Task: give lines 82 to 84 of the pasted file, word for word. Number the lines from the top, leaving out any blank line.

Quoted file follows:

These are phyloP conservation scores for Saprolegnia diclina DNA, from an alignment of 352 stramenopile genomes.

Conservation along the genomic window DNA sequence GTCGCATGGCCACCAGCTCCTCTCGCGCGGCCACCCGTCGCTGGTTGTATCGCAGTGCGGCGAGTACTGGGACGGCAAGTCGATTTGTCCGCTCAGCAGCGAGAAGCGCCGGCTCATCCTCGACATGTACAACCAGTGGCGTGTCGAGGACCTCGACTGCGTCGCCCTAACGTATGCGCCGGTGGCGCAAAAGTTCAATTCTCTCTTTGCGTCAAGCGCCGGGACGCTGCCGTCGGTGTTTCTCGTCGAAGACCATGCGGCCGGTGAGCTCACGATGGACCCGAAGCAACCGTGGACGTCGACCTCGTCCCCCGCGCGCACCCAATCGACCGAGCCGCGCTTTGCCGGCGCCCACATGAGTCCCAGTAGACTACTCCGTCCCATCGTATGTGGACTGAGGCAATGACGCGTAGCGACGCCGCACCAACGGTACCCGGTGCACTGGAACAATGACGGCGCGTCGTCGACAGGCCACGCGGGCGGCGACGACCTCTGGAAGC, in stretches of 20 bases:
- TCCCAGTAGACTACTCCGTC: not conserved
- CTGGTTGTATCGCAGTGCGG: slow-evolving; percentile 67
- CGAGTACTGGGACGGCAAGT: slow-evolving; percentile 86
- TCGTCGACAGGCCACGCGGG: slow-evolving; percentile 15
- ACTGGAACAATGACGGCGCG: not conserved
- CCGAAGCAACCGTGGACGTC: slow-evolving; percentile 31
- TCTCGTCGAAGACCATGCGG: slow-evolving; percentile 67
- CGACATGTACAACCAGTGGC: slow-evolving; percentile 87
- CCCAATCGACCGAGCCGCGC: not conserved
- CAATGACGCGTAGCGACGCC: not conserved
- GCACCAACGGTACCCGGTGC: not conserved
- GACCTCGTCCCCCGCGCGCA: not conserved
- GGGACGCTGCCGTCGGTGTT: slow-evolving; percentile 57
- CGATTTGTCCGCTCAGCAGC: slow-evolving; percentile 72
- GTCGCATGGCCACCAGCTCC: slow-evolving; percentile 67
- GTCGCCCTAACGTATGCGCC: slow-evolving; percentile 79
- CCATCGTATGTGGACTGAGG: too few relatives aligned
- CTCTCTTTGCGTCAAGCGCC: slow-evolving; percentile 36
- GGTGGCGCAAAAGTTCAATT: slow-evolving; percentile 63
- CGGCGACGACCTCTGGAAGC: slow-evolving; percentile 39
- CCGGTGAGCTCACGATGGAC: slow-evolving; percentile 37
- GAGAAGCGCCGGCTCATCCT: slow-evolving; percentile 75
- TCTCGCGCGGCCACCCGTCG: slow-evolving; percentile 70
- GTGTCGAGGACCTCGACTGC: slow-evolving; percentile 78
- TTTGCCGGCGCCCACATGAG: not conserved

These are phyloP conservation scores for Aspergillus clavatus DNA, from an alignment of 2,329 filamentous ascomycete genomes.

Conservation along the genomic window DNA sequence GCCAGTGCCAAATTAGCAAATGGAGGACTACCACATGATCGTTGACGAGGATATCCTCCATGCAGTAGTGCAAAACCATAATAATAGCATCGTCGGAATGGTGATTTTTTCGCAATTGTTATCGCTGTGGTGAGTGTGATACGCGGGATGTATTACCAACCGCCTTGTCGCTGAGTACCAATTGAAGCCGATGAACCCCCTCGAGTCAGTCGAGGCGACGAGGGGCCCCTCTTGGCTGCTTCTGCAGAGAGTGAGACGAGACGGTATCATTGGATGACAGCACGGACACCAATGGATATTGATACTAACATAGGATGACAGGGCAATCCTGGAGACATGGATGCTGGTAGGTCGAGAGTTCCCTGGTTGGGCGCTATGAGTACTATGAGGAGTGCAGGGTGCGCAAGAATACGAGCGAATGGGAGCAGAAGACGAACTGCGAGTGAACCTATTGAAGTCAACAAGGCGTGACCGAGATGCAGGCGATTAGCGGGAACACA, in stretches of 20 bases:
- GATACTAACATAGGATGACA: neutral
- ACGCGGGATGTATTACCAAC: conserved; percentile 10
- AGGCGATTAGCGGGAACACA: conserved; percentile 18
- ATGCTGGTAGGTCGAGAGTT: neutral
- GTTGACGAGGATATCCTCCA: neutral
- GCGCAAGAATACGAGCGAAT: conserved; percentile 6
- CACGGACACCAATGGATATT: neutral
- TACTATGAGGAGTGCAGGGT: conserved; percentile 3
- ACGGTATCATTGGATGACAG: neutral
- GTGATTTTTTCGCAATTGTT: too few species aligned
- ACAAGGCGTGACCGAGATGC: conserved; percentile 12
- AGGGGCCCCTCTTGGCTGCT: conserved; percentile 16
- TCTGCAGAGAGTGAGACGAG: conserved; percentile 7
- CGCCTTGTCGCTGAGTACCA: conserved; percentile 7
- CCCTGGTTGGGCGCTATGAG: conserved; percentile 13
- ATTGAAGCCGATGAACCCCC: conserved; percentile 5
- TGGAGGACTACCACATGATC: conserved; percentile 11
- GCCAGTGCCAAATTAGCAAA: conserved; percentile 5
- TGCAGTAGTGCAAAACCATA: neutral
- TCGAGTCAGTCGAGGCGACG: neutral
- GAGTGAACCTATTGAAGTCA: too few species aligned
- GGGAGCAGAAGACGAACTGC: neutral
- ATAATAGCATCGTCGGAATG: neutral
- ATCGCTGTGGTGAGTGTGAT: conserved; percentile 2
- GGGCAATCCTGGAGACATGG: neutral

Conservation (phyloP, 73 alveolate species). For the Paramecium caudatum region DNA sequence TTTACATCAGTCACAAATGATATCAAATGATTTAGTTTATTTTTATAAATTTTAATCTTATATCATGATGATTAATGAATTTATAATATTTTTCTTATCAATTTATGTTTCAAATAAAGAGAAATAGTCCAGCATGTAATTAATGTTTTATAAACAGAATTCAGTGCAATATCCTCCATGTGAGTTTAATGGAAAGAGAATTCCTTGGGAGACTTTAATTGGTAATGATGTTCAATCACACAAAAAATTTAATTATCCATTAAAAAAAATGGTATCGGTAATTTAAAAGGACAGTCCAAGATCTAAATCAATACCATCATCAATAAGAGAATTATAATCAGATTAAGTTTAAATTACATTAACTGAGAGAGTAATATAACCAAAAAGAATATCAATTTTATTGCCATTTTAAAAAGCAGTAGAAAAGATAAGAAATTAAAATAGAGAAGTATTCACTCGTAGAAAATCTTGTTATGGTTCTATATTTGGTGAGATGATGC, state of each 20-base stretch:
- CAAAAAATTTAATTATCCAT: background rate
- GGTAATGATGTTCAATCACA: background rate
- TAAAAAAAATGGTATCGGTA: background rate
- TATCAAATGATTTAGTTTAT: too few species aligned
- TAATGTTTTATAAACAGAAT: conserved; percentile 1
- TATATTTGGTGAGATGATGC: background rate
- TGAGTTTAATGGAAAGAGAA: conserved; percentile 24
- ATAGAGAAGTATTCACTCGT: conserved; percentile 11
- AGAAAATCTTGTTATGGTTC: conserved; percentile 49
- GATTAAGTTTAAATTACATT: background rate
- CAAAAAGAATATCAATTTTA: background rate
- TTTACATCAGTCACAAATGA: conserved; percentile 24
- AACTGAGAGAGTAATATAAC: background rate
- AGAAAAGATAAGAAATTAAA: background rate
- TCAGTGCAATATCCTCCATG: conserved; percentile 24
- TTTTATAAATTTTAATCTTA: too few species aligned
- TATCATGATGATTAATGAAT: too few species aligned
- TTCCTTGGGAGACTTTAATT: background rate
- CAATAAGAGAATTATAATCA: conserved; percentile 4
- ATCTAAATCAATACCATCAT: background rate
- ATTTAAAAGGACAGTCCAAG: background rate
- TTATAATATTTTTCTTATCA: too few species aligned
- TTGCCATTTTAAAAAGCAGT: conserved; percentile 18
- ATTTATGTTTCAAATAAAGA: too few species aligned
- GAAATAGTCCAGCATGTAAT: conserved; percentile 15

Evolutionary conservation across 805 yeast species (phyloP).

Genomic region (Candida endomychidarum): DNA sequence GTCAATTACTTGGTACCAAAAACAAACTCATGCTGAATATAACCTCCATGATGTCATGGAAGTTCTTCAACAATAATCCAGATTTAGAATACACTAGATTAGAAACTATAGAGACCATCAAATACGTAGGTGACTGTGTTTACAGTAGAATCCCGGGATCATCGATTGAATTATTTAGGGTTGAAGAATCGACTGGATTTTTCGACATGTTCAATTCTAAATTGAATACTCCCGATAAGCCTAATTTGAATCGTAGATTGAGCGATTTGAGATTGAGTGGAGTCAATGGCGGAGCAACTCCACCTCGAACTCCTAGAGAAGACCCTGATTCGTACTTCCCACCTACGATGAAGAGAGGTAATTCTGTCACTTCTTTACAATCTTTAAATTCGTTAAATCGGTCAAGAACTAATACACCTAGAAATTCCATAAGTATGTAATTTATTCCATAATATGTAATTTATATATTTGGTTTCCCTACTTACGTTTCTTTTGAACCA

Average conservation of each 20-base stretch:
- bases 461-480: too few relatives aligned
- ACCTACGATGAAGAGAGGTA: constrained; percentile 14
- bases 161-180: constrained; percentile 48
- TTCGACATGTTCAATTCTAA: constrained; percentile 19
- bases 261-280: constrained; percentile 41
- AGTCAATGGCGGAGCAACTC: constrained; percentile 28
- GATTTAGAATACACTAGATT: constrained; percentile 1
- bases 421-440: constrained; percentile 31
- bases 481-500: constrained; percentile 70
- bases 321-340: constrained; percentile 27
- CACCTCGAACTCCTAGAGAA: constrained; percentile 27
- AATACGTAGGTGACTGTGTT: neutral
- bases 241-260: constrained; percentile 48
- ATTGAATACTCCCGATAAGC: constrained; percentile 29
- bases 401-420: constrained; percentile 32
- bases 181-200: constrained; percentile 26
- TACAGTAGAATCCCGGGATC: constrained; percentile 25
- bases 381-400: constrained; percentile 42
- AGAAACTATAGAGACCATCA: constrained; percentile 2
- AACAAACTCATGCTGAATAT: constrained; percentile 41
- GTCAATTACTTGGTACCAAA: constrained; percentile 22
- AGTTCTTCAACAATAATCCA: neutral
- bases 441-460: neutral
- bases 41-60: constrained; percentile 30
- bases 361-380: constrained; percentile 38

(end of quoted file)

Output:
Genomic region (Candida endomychidarum): DNA sequence GTCAATTACTTGGTACCAAAAACAAACTCATGCTGAATATAACCTCCATGATGTCATGGAAGTTCTTCAACAATAATCCAGATTTAGAATACACTAGATTAGAAACTATAGAGACCATCAAATACGTAGGTGACTGTGTTTACAGTAGAATCCCGGGATCATCGATTGAATTATTTAGGGTTGAAGAATCGACTGGATTTTTCGACATGTTCAATTCTAAATTGAATACTCCCGATAAGCCTAATTTGAATCGTAGATTGAGCGATTTGAGATTGAGTGGAGTCAATGGCGGAGCAACTCCACCTCGAACTCCTAGAGAAGACCCTGATTCGTACTTCCCACCTACGATGAAGAGAGGTAATTCTGTCACTTCTTTACAATCTTTAAATTCGTTAAATCGGTCAAGAACTAATACACCTAGAAATTCCATAAGTATGTAATTTATTCCATAATATGTAATTTATATATTTGGTTTCCCTACTTACGTTTCTTTTGAACCA

Average conservation of each 20-base stretch:
- bases 461-480: too few relatives aligned